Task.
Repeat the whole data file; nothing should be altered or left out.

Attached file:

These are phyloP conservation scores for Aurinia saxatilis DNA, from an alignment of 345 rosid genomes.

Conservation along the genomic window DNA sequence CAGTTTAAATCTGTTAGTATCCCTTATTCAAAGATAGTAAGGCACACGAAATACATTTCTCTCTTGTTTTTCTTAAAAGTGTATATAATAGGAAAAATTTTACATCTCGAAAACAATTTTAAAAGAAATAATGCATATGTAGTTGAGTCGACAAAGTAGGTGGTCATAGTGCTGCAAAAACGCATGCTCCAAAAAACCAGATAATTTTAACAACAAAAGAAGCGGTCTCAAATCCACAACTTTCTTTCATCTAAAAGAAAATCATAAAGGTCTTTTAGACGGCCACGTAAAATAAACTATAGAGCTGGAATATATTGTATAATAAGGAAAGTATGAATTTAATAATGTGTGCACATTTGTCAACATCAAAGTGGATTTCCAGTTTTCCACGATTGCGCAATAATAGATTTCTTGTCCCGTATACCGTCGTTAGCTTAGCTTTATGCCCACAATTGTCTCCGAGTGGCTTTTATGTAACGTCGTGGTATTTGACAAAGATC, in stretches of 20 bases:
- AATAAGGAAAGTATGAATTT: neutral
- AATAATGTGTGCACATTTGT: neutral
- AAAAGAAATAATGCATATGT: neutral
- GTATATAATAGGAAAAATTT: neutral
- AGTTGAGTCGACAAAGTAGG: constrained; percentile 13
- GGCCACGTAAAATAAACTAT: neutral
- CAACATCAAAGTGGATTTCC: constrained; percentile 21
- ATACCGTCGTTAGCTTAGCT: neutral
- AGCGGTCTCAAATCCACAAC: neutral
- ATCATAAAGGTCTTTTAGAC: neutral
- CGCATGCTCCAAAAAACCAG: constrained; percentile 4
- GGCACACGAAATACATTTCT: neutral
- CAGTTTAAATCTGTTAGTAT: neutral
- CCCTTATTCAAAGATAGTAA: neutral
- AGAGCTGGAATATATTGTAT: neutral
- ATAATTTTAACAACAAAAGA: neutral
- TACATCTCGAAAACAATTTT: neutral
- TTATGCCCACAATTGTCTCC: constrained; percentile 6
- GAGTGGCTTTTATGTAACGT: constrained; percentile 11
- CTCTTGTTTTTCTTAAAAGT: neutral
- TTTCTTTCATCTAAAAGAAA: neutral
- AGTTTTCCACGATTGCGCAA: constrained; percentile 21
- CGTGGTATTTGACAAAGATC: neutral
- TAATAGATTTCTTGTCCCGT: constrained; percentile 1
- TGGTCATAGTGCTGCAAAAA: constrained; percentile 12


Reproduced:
These are phyloP conservation scores for Aurinia saxatilis DNA, from an alignment of 345 rosid genomes.

Conservation along the genomic window DNA sequence CAGTTTAAATCTGTTAGTATCCCTTATTCAAAGATAGTAAGGCACACGAAATACATTTCTCTCTTGTTTTTCTTAAAAGTGTATATAATAGGAAAAATTTTACATCTCGAAAACAATTTTAAAAGAAATAATGCATATGTAGTTGAGTCGACAAAGTAGGTGGTCATAGTGCTGCAAAAACGCATGCTCCAAAAAACCAGATAATTTTAACAACAAAAGAAGCGGTCTCAAATCCACAACTTTCTTTCATCTAAAAGAAAATCATAAAGGTCTTTTAGACGGCCACGTAAAATAAACTATAGAGCTGGAATATATTGTATAATAAGGAAAGTATGAATTTAATAATGTGTGCACATTTGTCAACATCAAAGTGGATTTCCAGTTTTCCACGATTGCGCAATAATAGATTTCTTGTCCCGTATACCGTCGTTAGCTTAGCTTTATGCCCACAATTGTCTCCGAGTGGCTTTTATGTAACGTCGTGGTATTTGACAAAGATC, in stretches of 20 bases:
- AATAAGGAAAGTATGAATTT: neutral
- AATAATGTGTGCACATTTGT: neutral
- AAAAGAAATAATGCATATGT: neutral
- GTATATAATAGGAAAAATTT: neutral
- AGTTGAGTCGACAAAGTAGG: constrained; percentile 13
- GGCCACGTAAAATAAACTAT: neutral
- CAACATCAAAGTGGATTTCC: constrained; percentile 21
- ATACCGTCGTTAGCTTAGCT: neutral
- AGCGGTCTCAAATCCACAAC: neutral
- ATCATAAAGGTCTTTTAGAC: neutral
- CGCATGCTCCAAAAAACCAG: constrained; percentile 4
- GGCACACGAAATACATTTCT: neutral
- CAGTTTAAATCTGTTAGTAT: neutral
- CCCTTATTCAAAGATAGTAA: neutral
- AGAGCTGGAATATATTGTAT: neutral
- ATAATTTTAACAACAAAAGA: neutral
- TACATCTCGAAAACAATTTT: neutral
- TTATGCCCACAATTGTCTCC: constrained; percentile 6
- GAGTGGCTTTTATGTAACGT: constrained; percentile 11
- CTCTTGTTTTTCTTAAAAGT: neutral
- TTTCTTTCATCTAAAAGAAA: neutral
- AGTTTTCCACGATTGCGCAA: constrained; percentile 21
- CGTGGTATTTGACAAAGATC: neutral
- TAATAGATTTCTTGTCCCGT: constrained; percentile 1
- TGGTCATAGTGCTGCAAAAA: constrained; percentile 12